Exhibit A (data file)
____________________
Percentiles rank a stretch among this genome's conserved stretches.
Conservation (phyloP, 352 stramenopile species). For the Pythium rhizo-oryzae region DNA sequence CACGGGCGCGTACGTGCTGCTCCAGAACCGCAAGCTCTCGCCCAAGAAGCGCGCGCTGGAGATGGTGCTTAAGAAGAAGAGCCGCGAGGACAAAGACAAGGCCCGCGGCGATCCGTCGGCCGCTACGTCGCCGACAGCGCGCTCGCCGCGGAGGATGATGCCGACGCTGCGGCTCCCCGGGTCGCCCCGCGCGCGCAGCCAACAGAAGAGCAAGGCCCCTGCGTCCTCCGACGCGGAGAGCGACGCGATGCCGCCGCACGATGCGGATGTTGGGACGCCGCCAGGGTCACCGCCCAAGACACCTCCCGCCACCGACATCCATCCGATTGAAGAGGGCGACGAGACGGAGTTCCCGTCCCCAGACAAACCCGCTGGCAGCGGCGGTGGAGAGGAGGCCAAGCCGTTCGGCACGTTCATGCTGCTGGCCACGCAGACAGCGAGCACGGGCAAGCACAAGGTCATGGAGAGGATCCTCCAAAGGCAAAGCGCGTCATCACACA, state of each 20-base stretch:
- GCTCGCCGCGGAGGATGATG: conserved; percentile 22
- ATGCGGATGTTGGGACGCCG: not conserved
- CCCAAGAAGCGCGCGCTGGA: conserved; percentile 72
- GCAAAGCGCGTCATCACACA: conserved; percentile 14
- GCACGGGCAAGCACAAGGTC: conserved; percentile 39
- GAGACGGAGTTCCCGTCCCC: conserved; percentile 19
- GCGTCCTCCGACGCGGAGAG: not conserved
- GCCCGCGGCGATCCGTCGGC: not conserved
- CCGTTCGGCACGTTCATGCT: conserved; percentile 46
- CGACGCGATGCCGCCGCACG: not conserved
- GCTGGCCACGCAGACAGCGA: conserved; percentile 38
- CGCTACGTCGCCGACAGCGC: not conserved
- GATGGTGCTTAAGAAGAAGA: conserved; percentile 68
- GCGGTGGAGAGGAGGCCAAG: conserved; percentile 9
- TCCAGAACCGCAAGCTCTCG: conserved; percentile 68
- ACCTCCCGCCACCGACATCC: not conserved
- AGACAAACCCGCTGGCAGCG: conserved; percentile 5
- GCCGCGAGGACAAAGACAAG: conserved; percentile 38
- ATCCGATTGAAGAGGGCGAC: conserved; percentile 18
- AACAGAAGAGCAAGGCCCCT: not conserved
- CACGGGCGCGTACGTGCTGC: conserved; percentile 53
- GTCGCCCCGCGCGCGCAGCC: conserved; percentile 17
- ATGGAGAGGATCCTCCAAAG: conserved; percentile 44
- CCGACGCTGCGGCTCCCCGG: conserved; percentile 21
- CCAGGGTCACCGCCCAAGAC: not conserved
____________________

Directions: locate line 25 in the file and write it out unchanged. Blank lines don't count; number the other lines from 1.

- ATGGAGAGGATCCTCCAAAG: conserved; percentile 44